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Forsyth Academy weighs change from charter to program
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New opportunities could be heading to the Forsyth Academy if the local school district decides to convert it from a charter format to a program.

The nontraditional charter high school opened in 2005 to provide an alternative option for at-risk students. Officials used the charter approach because it was the only option at the time.

The school has evolved to offer night classes and credit recovery courses and allows students to work at their own pace, often to graduate early.

None of those aspects would change, said Forsyth County Schools Chief Accountability Officer Cindy Salloum, who first made the recommendation to the system leadership during a recent retreat.

According to Salloum, with the state requirement that high school students follow a career pathway, there’s evidence that “a continued operation of the charter school would be contrary to the best interest of the students.”

“We don’t have those career pathways at Forsyth Academy,” Salloum said during the retreat. “If Forsyth Academy is still a charter school, it won’t look very good because they won’t be graduating kids in pathways.”

Academy students currently have access only to a business pathway. If the school were to become a program, however, students could access nearly 30 choices, including engineering, hospitality, cosmetology and marketing.

“Not every kid in the world wants a business pathway,” Salloum said. “If it’s not business, it’s not something we can do at Forsyth Academy, then they will be enrolled in that particular course they need at their base school.”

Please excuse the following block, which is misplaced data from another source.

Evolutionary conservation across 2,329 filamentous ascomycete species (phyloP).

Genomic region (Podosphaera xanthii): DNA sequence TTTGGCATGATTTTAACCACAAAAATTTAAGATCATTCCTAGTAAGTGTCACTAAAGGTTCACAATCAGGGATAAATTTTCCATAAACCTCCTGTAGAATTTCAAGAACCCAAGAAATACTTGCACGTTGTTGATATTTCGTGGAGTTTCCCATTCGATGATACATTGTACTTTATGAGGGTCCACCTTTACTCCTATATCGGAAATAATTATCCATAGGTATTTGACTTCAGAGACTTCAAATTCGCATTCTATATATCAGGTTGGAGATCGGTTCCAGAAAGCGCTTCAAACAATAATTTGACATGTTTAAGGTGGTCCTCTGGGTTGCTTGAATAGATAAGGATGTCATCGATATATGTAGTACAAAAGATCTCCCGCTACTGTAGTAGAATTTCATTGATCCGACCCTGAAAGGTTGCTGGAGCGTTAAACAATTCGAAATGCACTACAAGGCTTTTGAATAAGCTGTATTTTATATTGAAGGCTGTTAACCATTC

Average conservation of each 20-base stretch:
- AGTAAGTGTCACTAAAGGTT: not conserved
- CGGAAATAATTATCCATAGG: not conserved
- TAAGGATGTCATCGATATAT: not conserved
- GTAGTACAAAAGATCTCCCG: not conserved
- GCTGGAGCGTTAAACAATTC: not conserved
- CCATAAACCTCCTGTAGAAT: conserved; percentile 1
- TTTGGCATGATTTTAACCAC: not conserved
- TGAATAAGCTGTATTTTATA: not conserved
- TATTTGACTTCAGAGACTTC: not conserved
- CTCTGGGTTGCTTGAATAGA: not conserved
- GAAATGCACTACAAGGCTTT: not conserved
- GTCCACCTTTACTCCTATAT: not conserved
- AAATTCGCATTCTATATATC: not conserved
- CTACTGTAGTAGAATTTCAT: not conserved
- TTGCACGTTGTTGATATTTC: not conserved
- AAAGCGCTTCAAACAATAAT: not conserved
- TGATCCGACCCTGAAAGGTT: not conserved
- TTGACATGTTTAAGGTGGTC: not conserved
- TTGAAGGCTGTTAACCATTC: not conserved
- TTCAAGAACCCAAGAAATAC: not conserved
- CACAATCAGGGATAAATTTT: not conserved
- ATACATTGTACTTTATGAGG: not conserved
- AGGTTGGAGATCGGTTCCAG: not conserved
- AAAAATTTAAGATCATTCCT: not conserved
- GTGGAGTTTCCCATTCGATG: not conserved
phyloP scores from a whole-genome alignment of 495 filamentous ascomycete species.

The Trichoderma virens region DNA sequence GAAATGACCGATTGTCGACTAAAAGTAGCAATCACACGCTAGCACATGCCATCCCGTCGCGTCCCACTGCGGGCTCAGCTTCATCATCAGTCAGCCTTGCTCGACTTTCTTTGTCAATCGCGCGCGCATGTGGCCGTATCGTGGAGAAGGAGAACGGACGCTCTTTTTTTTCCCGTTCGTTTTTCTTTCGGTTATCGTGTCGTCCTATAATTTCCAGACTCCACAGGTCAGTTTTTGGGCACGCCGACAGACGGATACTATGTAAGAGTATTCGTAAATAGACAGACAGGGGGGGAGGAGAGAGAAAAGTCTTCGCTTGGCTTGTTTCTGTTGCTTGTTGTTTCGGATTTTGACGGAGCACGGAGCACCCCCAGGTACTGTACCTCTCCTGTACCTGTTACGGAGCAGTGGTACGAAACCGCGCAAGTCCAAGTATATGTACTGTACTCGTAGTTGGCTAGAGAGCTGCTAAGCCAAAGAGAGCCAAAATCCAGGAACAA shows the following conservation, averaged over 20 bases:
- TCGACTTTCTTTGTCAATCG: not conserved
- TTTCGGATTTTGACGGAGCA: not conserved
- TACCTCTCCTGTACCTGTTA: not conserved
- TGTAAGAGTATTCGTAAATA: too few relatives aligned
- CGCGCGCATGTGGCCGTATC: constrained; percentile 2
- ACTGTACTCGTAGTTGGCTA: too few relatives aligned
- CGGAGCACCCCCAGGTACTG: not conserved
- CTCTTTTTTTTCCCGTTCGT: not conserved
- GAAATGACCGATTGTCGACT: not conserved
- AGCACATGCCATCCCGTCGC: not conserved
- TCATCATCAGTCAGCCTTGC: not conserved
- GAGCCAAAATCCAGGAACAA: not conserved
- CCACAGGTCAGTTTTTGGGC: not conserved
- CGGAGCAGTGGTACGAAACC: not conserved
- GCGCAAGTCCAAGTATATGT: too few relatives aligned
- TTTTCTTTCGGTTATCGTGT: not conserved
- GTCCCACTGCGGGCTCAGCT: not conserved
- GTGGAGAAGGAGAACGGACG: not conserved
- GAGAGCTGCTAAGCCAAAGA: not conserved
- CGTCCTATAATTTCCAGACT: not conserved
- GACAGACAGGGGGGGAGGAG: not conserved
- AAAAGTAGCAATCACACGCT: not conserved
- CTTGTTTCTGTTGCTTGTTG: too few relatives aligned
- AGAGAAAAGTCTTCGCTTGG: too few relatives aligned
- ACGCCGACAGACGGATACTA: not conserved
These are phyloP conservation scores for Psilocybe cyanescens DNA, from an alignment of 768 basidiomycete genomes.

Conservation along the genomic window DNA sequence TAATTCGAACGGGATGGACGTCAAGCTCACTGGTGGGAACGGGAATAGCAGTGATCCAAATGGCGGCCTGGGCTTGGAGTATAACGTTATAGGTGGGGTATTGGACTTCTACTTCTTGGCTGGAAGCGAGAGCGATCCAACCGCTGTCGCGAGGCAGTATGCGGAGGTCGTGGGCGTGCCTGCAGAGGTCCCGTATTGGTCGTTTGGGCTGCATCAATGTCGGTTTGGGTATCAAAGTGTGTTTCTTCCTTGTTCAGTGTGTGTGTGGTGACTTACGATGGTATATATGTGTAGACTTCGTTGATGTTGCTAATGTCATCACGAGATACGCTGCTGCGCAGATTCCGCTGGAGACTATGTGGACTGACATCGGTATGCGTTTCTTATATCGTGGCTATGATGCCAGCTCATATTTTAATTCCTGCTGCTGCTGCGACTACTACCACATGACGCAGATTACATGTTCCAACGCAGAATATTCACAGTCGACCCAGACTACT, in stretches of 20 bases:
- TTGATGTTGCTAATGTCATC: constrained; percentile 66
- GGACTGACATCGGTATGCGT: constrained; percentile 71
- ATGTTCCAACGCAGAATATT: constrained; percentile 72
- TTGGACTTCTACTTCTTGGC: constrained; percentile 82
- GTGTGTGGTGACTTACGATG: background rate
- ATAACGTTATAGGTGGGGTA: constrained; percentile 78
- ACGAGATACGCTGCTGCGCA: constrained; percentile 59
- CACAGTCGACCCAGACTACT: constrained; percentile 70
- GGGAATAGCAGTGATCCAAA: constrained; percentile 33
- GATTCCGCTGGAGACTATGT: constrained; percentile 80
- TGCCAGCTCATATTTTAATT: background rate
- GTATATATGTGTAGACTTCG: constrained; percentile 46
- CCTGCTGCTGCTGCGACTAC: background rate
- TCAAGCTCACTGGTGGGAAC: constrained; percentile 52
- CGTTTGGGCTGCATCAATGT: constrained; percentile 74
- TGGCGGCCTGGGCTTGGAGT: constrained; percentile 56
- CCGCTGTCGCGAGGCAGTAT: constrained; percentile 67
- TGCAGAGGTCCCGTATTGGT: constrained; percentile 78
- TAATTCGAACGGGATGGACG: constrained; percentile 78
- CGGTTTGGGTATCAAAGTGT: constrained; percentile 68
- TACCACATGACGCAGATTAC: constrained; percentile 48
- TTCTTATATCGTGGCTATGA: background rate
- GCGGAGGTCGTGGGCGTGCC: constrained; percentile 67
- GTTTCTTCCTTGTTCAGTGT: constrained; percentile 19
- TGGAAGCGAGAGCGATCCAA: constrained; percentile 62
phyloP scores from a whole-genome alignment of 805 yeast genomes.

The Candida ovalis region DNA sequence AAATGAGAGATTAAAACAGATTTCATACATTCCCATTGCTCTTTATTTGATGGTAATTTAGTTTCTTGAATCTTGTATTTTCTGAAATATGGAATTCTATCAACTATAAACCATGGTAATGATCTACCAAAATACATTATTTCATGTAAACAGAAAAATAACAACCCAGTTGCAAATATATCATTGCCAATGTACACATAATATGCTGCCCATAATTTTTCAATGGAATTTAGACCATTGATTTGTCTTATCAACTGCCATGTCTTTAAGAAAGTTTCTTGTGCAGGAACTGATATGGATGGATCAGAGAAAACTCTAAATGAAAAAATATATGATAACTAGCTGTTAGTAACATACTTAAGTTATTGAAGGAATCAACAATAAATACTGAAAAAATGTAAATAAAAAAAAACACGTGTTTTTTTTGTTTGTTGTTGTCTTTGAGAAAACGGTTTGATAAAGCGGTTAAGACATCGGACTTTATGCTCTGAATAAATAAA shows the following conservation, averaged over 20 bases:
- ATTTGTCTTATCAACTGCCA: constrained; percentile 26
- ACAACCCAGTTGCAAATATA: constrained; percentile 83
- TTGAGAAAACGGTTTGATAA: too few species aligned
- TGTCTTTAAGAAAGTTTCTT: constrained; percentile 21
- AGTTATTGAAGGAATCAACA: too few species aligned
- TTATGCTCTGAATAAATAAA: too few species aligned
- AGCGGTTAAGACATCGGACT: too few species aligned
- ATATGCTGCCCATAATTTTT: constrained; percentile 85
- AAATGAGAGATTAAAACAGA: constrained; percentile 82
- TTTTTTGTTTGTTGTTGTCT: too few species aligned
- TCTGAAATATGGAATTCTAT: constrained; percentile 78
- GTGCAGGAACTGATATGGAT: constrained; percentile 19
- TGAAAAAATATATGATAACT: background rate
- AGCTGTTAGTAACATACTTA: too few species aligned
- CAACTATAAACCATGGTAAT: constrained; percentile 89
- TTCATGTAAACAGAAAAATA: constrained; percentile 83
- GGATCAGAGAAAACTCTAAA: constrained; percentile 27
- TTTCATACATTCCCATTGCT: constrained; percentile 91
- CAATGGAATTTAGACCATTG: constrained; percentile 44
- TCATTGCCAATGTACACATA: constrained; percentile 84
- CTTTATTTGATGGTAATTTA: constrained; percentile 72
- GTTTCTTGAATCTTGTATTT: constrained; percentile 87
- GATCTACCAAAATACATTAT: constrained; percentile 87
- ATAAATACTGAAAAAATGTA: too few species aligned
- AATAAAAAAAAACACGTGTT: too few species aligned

There are still a few kinks to sort out, according to Salloum. Principal Brad Smith is working with other school leaders to figure out the logistics, especially since students who attend the academy must provide their own transportation.

There’s also the issue of whether students would continue to graduate from the academy or their base school, and which school’s name would be appear on the diploma.

Salloum said these questions will be answered by the 2013-14 school year, when the changes likely would take place.

If the academy becomes a program, other possible changes mentioned by Salloum include having fewer restrictions on the number of students and opening enrollment to those who have at least attempted ninth grade.
Under the existing setup, students must be 16 or older to enroll in the academy.

The school’s current student population stands at 79, but there are about 25 on a waiting list, largely because enrollment occurs in January or at the beginning of a school year.

Under the proposal, Salloum said, there would be rolling enrollment, which would mean students could start at any time.

Salloum is filling out paperwork to terminate the charter and turn the academy into a program. The school board likely will vote on the measure next month. State approval also is required.

Pathway options aside, Salloum said “what will be different at the Forsyth Academy is negligible to the particular students on a daily basis.

“We’ll still call it the Forsyth Academy, we’ll just drop off anything that has to do with the word charter,” she said. “It’s a good opportunity for kids in all directions.”